How Individual Therapy Works
Individual therapy is a type of psychotherapy in which a therapist helps an individual work through personal issues and challenges. Also known as talk therapy, psychosocial therapy, and counseling, individual therapy may encompass different treatment methods, including cognitive-behavioral therapy and psychoanalysis.
How Does Individual Therapy Work?
Therapy sessions give patients the opportunity to talk through problems or situations with their therapists confidently. Your problems may not necessarily disappear, but individual therapy will equip you with the tools required to cope with them.
In individual therapy, a therapist will build rapport with you and work with you to solve your issues. Your therapist may use individual therapy in conjunction with other types of mental and behavioral health treatments, including family therapy or substance abuse counseling.
If you have a phobia, your counselor will try to identify and solve the initial conflict. It may take several sessions to counteract negative thought patterns. Your therapist will take incremental steps to achieve treatment goals.
When implementing therapy, your therapist will consider the type of psychological problem you are experiencing, your individual needs, and personal beliefs.
What to Expect
Your therapist will use music and aromatic essential oils to create a calm, relaxing environment. In the first session, the professional will ask several questions about you, your family, job, past experiences, current situation, and friends to get to know you better.
During the initial sessions, your counselor will not try too hard to delve into your past but will take the information that you are comfortable with sharing to create a treatment plan.
In some cases, the problem is evident to both the patient and their therapist. However, in many cases, there may be an underlying issue the individual is not aware of and needs to work with their therapist to understand the cause of their issue.
In the initial sessions, your therapist will try to determine what the problem is. Once the professional makes a diagnosis, the next step involves determining why the problem is present. After gaining a deeper understanding of your problem, your therapist will design and implement a program.
Though your therapist will be directing the sessions, you will be in complete control throughout. If you think the therapy should take a different direction or your therapist must try a different approach, let them know. Remember, they are there to work alongside you and empower you.
Your therapist will be responsive to your feedback. When you make a suggestion, your therapist will revisit the treatment plan and introduce changes, to your program to improve its effectiveness.
Individual therapy may be short-term or long-term. The number of sessions required and the appointment frequency will depend on various factors, including the individual’s situation and the therapists’ recommendations. Plenty of patients are comfortable with continuing their sessions on an ongoing basis, even once their issue is resolved.
Who Can Benefit From Individual Therapy?
Individual therapy is for any individual who experiences extreme emotions such as anger, sadness, or grief or is going through a traumatic experience.
People who are experiencing work problems, going through a rough patch in their relationships, individuals with addiction disorders, and people who have lost interest in activities they used to enjoy can also benefit from therapy.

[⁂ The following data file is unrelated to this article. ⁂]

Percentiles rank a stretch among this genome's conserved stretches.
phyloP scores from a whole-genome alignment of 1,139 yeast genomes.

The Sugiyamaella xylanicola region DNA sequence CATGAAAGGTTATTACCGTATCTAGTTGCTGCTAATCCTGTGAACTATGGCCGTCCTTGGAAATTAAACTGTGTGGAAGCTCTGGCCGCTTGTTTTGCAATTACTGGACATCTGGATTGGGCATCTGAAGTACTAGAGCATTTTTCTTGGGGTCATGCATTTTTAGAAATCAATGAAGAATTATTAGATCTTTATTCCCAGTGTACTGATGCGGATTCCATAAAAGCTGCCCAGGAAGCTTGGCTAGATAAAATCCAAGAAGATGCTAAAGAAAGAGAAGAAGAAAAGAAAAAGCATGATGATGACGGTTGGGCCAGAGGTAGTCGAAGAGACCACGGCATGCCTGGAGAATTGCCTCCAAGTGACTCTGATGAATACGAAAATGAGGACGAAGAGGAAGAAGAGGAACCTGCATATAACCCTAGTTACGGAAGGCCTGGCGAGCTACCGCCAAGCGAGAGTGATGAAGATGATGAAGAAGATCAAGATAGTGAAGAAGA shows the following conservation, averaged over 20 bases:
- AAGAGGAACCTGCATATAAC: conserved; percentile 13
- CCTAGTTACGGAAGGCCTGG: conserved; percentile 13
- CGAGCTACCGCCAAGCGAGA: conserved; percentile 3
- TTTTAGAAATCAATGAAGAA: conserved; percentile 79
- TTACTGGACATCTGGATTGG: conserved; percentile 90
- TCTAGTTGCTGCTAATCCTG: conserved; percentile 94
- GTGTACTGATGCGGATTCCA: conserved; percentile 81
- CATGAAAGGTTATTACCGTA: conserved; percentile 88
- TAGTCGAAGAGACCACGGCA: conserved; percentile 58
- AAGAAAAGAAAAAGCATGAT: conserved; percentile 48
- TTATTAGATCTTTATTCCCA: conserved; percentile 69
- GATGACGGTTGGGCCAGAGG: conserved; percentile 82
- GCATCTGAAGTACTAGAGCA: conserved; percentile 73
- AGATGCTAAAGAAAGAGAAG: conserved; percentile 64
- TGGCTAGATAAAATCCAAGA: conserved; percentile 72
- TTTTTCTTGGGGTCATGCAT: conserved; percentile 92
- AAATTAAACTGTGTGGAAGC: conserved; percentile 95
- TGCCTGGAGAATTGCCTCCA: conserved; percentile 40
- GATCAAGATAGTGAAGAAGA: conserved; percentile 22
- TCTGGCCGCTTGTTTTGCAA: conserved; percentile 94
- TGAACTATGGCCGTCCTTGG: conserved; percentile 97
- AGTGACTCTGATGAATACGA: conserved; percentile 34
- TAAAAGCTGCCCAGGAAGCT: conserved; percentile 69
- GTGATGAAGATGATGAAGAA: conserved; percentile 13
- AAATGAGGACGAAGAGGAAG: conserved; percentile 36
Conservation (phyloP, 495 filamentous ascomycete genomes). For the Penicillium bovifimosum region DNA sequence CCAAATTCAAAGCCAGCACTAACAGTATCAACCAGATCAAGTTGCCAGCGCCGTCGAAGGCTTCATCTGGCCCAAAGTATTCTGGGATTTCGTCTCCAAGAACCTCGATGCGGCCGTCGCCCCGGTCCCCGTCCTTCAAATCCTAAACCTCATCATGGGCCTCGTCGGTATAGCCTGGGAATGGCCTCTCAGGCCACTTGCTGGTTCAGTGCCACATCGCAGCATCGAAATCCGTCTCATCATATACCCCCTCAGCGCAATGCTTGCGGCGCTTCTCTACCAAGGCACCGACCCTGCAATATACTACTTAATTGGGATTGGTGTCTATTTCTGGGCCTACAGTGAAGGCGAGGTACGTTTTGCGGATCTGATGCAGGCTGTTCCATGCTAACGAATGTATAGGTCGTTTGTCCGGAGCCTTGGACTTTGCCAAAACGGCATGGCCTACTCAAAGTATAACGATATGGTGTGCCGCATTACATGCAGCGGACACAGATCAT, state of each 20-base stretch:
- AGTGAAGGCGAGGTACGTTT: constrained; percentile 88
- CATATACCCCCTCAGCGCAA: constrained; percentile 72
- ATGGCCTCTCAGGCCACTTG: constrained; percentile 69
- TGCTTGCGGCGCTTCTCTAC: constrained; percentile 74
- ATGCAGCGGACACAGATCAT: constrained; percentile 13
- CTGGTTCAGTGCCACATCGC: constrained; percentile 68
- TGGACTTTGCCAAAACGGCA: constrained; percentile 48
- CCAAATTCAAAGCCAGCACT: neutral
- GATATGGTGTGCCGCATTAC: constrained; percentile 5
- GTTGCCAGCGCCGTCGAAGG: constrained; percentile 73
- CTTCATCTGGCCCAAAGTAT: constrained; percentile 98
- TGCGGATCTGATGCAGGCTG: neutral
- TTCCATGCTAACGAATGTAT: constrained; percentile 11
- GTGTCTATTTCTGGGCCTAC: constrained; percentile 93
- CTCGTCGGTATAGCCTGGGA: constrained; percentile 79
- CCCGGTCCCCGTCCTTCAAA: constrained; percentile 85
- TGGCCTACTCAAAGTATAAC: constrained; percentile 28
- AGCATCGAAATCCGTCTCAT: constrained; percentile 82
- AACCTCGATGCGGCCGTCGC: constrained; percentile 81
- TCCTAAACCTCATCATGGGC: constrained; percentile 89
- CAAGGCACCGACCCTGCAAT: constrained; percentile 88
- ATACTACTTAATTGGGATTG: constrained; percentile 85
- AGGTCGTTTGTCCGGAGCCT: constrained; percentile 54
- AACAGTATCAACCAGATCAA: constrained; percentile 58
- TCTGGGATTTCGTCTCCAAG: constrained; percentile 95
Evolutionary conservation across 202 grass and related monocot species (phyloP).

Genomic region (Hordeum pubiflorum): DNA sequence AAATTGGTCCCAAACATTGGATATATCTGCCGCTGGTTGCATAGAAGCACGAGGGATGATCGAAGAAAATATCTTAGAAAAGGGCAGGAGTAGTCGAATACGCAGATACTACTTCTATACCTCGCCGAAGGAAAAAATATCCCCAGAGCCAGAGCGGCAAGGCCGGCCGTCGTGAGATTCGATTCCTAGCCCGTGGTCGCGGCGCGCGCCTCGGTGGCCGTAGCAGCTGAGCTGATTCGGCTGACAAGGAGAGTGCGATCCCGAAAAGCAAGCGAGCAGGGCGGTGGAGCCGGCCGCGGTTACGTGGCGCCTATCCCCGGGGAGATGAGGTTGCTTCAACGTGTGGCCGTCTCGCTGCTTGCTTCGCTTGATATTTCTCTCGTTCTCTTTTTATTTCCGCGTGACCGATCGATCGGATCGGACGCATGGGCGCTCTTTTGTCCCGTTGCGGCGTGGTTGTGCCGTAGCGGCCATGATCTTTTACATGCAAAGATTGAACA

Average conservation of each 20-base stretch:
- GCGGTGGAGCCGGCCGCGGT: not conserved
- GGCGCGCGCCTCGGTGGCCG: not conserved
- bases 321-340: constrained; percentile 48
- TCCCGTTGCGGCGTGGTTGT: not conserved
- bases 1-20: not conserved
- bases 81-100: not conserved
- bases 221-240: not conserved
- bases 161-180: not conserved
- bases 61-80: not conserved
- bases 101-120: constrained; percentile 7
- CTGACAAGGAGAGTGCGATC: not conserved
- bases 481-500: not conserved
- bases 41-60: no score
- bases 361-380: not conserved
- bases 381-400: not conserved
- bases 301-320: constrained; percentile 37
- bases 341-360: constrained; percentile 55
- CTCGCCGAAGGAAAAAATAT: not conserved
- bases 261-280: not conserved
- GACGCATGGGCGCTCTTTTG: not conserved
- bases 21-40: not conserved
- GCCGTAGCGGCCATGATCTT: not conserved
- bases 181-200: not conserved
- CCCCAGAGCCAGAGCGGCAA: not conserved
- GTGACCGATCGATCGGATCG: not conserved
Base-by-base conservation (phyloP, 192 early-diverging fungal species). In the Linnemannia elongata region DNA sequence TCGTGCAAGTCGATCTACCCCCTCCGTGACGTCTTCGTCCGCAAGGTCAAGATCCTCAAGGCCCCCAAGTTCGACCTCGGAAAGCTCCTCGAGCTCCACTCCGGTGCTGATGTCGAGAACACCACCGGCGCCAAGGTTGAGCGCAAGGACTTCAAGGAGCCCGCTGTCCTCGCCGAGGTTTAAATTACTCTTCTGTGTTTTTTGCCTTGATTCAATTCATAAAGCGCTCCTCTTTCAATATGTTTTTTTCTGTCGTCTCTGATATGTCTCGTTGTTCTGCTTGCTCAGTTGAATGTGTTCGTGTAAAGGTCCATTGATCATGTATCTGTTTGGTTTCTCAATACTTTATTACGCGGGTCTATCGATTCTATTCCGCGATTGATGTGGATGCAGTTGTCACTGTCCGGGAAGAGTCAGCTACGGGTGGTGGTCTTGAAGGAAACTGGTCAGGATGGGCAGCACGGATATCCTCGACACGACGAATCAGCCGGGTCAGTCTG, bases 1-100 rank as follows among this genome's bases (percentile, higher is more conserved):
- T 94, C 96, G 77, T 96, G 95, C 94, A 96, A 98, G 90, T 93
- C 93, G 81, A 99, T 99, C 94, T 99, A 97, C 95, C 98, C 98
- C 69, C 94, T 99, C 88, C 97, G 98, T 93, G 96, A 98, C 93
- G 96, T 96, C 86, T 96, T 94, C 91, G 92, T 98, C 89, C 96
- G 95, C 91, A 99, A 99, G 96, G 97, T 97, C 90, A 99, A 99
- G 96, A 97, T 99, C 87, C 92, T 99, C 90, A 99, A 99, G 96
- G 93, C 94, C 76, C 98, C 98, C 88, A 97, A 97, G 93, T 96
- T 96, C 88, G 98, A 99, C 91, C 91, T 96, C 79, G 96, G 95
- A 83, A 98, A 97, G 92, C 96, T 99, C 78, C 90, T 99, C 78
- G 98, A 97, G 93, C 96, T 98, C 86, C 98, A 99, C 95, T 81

There can be a lot of uncertainty about attending therapy, but let us be the first to reassure you that any step you are taking towards becoming the best version of yourself is worth taking.
In any therapy, the therapist works with the individual to develop a broad overall goal and more focused goals that may change from session to session. Your therapist will break the overall goal into session-by-session objectives to focus on specific parts of the treatment program.
Your therapist will help you identify coping strategies. If you are already using a coping strategy, your therapist will teach you to adapt them to your current situation.
Sometimes, people have unrealistic expectations of themselves and others, leading to stress, anxiety, and depression. Psychotherapists help their patients recognize patterns of unrealistic expectations and rearrange their priorities and expectations.
Your psychotherapist will help you identify your strengths and teach you to focus on them instead of your weaknesses. When you believe in yourself, you can overcome self-doubt and take action to get your life back on track.
Benefits of Therapy
There are several benefits of individual therapy. Your therapist will teach you how to mindfully deal with difficult emotions and gain a better understanding of yourself. The professional will help you learn problem-focused coping skills. You will learn to manage your symptoms and identify their underlying causes.
There are several health benefits of exercise. In addition to improving your physical health, exercise helps your mental function. In exercise therapy, your therapist will recommend exercises that boost mental health.
If you have anxiety or are suffering from PTSD, your psychotherapist may recommend relaxation techniques and a series of visualization techniques and stretching exercises to relax tense muscles.
Behavioral therapists treat disruptive behavior disorders directly. They use classical conditioning techniques and aversive and exposure exercises to treat phobias, eating disorders, and other behavior disorders.
Are you struggling to cope with a mental illness? Let Cooper Mental Health help you face and overcome your inner demons. We provide individual counseling near you and take a holistic approach to mental health. To schedule an appointment, call (347) 244-7873.